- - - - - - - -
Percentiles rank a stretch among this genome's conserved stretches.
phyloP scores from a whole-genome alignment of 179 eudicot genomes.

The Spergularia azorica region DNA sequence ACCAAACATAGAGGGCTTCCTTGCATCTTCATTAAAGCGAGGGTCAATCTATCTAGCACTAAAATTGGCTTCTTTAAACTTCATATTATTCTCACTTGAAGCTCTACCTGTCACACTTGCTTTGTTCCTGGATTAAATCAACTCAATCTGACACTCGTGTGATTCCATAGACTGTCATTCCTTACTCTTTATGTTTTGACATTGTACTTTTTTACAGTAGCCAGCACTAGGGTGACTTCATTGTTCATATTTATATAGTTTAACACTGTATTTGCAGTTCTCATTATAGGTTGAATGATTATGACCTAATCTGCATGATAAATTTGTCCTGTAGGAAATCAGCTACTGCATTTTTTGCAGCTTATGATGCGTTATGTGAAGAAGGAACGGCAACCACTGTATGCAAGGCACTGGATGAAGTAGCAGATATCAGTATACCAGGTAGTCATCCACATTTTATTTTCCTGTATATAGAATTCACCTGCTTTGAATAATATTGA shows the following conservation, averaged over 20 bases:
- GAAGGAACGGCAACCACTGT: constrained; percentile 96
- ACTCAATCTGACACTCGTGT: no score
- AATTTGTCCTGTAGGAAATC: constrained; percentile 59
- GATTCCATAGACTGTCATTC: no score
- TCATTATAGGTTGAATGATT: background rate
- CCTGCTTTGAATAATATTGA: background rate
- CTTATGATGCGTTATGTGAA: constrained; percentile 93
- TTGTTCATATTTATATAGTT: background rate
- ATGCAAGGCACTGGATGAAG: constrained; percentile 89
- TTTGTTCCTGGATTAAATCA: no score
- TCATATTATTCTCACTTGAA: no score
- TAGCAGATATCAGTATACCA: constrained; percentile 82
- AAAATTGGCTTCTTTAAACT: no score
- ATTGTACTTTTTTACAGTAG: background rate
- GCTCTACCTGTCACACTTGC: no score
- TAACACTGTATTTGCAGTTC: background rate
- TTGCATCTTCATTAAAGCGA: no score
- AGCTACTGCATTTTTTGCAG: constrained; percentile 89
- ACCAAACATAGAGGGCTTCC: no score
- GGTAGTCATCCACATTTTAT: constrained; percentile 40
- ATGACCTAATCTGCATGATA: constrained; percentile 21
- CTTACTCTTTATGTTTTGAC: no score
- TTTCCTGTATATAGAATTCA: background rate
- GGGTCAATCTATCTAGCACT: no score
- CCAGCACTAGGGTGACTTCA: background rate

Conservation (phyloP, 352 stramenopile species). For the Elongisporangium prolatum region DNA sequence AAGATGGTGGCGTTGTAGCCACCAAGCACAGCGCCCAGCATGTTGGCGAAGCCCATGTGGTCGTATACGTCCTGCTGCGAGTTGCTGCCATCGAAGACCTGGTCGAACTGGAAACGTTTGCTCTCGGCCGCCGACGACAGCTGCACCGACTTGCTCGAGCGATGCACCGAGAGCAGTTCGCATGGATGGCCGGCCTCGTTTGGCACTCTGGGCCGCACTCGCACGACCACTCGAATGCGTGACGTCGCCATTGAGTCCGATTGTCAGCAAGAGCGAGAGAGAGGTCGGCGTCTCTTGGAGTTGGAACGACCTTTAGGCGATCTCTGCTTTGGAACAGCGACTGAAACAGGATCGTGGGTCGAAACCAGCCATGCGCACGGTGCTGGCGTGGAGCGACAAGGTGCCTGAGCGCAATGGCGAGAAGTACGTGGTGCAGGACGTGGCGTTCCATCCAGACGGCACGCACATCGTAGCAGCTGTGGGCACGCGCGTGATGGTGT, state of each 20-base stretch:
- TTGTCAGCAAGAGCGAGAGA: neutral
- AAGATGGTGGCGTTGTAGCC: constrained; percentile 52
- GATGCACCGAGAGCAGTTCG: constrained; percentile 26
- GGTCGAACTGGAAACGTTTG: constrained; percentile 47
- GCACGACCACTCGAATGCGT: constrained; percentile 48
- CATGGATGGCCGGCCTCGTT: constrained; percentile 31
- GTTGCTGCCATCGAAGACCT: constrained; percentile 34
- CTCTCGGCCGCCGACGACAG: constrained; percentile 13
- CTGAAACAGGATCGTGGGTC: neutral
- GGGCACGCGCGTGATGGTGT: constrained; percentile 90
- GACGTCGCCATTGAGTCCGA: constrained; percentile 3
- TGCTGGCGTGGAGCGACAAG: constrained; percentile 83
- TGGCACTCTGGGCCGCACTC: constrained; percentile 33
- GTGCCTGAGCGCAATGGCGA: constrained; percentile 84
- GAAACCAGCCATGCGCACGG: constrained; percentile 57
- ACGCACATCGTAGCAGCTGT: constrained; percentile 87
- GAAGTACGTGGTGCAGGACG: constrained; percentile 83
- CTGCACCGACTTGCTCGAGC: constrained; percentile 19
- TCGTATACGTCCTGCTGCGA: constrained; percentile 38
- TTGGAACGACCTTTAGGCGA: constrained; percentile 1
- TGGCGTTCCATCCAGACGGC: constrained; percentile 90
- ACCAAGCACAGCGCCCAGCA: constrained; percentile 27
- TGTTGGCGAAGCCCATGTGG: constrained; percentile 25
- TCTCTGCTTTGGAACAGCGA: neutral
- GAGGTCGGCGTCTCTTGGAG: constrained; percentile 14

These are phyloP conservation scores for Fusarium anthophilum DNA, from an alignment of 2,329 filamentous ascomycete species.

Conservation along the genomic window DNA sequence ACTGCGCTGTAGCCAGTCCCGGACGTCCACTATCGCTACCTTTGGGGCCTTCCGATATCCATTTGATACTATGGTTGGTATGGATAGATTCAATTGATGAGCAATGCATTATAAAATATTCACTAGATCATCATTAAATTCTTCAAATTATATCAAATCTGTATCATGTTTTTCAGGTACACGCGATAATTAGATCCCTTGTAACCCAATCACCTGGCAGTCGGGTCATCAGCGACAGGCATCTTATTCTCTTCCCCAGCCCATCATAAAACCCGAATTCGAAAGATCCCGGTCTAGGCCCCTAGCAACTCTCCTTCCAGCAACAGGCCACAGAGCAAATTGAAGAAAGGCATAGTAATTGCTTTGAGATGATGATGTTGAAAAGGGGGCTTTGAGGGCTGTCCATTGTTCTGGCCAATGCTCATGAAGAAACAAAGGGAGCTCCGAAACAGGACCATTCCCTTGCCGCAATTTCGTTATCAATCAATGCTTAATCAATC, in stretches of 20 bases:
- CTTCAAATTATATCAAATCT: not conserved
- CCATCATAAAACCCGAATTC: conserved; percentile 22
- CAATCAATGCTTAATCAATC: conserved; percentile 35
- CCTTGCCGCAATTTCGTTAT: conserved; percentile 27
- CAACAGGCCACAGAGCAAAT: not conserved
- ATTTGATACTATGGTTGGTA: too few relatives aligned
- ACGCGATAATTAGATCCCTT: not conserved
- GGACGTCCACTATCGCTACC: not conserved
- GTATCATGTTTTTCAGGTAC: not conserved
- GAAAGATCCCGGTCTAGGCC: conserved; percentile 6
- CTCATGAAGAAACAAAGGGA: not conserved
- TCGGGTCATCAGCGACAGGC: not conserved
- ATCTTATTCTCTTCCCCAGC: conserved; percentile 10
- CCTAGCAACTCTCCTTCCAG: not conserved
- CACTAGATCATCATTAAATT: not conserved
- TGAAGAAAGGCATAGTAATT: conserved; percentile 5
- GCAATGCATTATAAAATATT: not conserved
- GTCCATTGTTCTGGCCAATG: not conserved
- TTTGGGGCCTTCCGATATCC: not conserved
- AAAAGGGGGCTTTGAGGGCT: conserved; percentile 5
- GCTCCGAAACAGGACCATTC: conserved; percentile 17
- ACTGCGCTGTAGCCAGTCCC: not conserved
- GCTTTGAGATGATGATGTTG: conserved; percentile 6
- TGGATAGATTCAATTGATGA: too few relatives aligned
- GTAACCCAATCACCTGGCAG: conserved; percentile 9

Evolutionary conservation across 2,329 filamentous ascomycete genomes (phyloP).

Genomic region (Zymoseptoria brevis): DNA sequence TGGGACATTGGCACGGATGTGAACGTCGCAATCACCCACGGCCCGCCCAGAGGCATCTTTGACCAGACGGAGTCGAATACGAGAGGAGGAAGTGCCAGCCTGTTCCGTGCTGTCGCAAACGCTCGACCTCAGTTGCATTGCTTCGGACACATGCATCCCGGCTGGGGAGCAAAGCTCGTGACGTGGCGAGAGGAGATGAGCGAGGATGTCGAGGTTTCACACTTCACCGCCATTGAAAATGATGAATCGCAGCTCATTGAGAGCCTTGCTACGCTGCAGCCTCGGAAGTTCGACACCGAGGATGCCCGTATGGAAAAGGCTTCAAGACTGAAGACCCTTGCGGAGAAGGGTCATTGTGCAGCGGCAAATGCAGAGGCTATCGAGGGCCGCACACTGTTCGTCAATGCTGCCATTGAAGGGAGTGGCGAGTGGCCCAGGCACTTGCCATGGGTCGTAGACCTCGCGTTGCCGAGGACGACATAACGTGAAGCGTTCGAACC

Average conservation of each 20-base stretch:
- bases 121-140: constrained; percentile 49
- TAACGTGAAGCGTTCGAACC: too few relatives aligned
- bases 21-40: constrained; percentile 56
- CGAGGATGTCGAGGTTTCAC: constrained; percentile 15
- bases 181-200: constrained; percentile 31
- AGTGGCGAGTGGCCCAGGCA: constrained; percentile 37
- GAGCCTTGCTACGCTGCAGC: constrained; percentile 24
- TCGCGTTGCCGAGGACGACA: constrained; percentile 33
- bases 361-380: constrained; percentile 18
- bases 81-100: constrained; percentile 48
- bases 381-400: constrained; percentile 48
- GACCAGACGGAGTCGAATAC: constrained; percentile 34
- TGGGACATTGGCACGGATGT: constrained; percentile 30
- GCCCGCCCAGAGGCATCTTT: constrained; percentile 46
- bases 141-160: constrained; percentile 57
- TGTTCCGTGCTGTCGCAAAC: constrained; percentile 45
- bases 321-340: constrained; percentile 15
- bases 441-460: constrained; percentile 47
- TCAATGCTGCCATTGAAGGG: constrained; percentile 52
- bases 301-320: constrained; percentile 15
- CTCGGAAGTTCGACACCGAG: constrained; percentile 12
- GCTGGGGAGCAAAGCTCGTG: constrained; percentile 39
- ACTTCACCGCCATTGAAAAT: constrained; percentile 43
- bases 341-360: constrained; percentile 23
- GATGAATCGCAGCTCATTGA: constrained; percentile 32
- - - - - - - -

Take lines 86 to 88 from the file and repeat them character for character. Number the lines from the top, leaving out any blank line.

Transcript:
- TAACGTGAAGCGTTCGAACC: too few relatives aligned
- bases 21-40: constrained; percentile 56
- CGAGGATGTCGAGGTTTCAC: constrained; percentile 15